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CULTURAL STUDIES Of Stuart Hall
Basic Ideas <ul><li>Cultural Studies is a reaction against the prevailing approach of Media Effects studies in academic re...
Hegemony <ul><li>Media act to support the basic Hegemony which is the ideology of democratic pluralism: i.e. the notion th...
The Roots of Cultural Studies <ul><li>Frankfurt School: corporate media tailor their messages to induce support for the ca...
The Media and Hegemonic Discourse <ul><li>Media representations of culture reproduce social inequalities  </li></ul><ul><l...
The Question of Audience <ul><li>Three ways of decoding messages encoded by the media are: </li></ul><ul><ul><li>Operate i...
Critique <ul><li>Hall exposes the limitations of context-independent  “effects” research </li></ul><ul><li>Against the ins...
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Cultural Studies

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Chapter 26

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Cultural Studies

  1. 1. CULTURAL STUDIES Of Stuart Hall
  2. 2. Basic Ideas <ul><li>Cultural Studies is a reaction against the prevailing approach of Media Effects studies in academic research on media. </li></ul><ul><li>Its central concern is Hegemony – that is to say, the dominant ideologies in society that secure the consent of the governed to their own subordination </li></ul>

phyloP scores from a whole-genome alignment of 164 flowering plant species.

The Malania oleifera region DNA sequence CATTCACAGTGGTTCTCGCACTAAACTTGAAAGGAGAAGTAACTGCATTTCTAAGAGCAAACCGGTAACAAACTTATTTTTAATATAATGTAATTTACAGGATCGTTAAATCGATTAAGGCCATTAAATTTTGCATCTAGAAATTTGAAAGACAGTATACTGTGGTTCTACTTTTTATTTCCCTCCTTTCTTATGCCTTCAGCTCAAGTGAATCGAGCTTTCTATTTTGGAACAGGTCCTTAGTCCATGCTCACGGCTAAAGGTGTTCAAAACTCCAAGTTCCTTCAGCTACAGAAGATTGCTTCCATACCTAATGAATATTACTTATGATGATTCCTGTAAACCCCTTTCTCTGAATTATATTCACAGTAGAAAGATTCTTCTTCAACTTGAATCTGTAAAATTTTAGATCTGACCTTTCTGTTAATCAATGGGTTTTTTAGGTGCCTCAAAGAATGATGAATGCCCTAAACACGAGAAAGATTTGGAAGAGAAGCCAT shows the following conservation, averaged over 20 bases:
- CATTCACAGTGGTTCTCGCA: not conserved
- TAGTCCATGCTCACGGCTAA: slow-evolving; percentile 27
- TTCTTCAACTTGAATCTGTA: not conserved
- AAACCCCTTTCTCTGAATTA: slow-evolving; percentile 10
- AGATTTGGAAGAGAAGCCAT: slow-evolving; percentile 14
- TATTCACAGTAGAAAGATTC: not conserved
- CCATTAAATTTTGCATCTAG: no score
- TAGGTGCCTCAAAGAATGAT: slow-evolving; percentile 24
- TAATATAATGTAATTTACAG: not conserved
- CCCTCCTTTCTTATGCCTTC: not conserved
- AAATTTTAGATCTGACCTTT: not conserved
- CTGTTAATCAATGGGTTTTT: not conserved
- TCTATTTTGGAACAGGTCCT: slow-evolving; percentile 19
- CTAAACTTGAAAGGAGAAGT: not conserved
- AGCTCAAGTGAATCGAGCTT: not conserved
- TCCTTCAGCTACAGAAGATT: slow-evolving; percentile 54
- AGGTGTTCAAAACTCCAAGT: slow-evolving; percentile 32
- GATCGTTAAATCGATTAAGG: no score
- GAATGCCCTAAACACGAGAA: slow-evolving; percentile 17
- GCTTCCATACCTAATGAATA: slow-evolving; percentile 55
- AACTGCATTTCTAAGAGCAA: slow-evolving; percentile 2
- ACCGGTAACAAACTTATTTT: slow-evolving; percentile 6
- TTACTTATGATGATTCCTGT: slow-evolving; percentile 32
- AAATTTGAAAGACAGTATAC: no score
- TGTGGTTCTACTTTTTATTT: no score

3. 3. Hegemony <ul><li>Media act to support the basic Hegemony which is the ideology of democratic pluralism: i.e. the notion that </li></ul><ul><li>*power is equally distributed in society *politics adjudicates between different centers of power </li></ul><ul><li>*media is inform the electorate </li></ul>
  4. 4. The Roots of Cultural Studies <ul><li>Frankfurt School: corporate media tailor their messages to induce support for the capitalist system </li></ul><ul><li>Barthes’ semiotics: ideology is conveyed through sign systems </li></ul><ul><li>Foucault’s analysis of discourses in society that provide interpretive frameworks through which most people see the world; through discourses we learn what signs mean. People with power create “discursive formations” that become naturalized </li></ul>
  5. 5. The Media and Hegemonic Discourse <ul><li>Media representations of culture reproduce social inequalities </li></ul><ul><li>Corporations control the media </li></ul><ul><li>Corporate control excludes many voices </li></ul><ul><li>Complex ethical questions are not engaged </li></ul><ul><li>Media present restricted ranges of choice as though they were the only options </li></ul>
  6. 6. The Question of Audience <ul><li>Three ways of decoding messages encoded by the media are: </li></ul><ul><ul><li>Operate inside the dominant code </li></ul></ul><ul><ul><li>Apply a negotiable code </li></ul></ul><ul><ul><li>Substitute an oppositional code </li></ul></ul>
  7. 7. Critique <ul><li>Hall exposes the limitations of context-independent “effects” research </li></ul><ul><li>Against the insistence of Marxists on economic determinants of social life, Hall elevates the role of culture as a mediating and sometimes as a determining factor </li></ul><ul><li>He shows that we cannot consider meaning without considering power </li></ul>

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